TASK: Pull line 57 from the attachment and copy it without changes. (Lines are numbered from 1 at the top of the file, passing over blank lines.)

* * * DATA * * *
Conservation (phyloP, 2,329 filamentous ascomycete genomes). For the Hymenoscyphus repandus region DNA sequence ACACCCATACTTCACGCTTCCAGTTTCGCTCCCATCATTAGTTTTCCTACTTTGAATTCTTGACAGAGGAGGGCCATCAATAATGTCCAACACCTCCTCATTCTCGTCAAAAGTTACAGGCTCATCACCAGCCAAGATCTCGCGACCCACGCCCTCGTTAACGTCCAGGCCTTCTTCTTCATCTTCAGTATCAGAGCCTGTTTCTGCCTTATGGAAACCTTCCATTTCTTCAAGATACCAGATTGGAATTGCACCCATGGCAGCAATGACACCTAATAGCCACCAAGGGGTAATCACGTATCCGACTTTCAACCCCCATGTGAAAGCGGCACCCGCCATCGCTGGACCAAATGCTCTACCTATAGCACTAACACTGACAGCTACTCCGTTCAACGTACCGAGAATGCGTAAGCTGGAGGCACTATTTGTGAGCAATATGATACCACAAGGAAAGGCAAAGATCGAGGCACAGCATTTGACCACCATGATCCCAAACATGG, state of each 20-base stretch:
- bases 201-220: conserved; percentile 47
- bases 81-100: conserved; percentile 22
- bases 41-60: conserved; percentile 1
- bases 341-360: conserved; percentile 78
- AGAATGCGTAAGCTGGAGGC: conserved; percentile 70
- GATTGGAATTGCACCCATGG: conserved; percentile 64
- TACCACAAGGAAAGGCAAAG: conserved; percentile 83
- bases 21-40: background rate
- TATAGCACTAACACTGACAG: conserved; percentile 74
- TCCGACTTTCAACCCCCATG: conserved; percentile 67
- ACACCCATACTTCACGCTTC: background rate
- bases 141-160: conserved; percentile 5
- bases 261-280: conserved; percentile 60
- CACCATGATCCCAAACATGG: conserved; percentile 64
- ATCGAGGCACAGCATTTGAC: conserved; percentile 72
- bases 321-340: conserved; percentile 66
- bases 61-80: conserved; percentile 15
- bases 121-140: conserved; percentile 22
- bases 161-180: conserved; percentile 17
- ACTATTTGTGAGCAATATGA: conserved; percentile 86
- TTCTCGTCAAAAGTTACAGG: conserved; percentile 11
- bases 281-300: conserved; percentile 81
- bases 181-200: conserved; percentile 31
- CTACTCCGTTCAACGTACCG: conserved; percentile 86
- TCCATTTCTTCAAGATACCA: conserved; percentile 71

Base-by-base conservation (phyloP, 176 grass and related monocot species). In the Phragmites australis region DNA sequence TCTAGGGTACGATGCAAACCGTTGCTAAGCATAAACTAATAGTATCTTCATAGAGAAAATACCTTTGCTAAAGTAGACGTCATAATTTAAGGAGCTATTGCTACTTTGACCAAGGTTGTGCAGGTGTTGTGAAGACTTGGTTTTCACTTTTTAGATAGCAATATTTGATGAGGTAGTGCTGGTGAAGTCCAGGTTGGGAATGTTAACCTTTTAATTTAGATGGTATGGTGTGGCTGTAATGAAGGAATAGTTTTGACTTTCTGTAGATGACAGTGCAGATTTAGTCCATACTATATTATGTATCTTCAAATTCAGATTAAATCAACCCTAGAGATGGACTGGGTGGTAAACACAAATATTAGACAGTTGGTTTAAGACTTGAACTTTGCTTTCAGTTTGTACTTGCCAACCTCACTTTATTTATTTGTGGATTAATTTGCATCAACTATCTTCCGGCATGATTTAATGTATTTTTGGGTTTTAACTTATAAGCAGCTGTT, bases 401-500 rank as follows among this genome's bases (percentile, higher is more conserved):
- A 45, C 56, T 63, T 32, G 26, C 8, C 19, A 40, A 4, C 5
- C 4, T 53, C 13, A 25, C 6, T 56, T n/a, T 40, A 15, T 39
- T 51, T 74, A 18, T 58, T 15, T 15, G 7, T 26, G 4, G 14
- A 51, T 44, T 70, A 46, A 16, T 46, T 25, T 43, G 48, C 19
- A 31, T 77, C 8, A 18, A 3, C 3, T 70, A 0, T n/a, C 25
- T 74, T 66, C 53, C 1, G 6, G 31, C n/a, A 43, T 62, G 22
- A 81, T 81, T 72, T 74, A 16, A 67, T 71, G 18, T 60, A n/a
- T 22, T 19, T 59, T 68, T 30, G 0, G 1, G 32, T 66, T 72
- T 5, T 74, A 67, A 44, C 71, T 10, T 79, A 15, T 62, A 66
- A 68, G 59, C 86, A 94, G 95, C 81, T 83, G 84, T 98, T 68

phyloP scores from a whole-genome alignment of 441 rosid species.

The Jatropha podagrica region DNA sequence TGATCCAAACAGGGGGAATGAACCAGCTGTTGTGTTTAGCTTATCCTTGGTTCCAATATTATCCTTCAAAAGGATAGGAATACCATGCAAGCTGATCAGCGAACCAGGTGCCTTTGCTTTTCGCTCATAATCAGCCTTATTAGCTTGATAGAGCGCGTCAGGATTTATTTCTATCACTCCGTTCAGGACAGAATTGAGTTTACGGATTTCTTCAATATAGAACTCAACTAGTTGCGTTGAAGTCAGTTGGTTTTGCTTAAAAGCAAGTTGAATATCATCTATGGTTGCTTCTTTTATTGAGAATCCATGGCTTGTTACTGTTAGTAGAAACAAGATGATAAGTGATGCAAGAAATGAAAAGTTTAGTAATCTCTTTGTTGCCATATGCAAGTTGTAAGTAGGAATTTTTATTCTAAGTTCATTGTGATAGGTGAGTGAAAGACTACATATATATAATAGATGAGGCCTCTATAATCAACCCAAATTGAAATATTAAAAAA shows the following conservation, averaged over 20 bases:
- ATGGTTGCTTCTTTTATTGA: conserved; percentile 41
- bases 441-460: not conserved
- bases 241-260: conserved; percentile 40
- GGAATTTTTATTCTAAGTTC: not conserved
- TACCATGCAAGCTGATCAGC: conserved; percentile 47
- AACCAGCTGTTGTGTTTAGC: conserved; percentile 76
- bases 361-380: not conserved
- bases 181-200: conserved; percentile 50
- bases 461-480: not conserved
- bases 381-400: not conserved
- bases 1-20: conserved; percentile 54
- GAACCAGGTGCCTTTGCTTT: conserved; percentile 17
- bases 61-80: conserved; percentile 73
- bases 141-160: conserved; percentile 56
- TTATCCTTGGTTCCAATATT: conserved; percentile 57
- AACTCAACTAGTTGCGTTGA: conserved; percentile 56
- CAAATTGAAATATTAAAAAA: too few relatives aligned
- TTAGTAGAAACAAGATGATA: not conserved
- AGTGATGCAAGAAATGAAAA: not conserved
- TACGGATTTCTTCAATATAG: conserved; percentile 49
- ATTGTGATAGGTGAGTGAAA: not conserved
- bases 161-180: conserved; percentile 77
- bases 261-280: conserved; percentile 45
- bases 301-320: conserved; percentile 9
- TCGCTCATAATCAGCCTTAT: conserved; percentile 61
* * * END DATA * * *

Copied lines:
- TTAGTAGAAACAAGATGATA: not conserved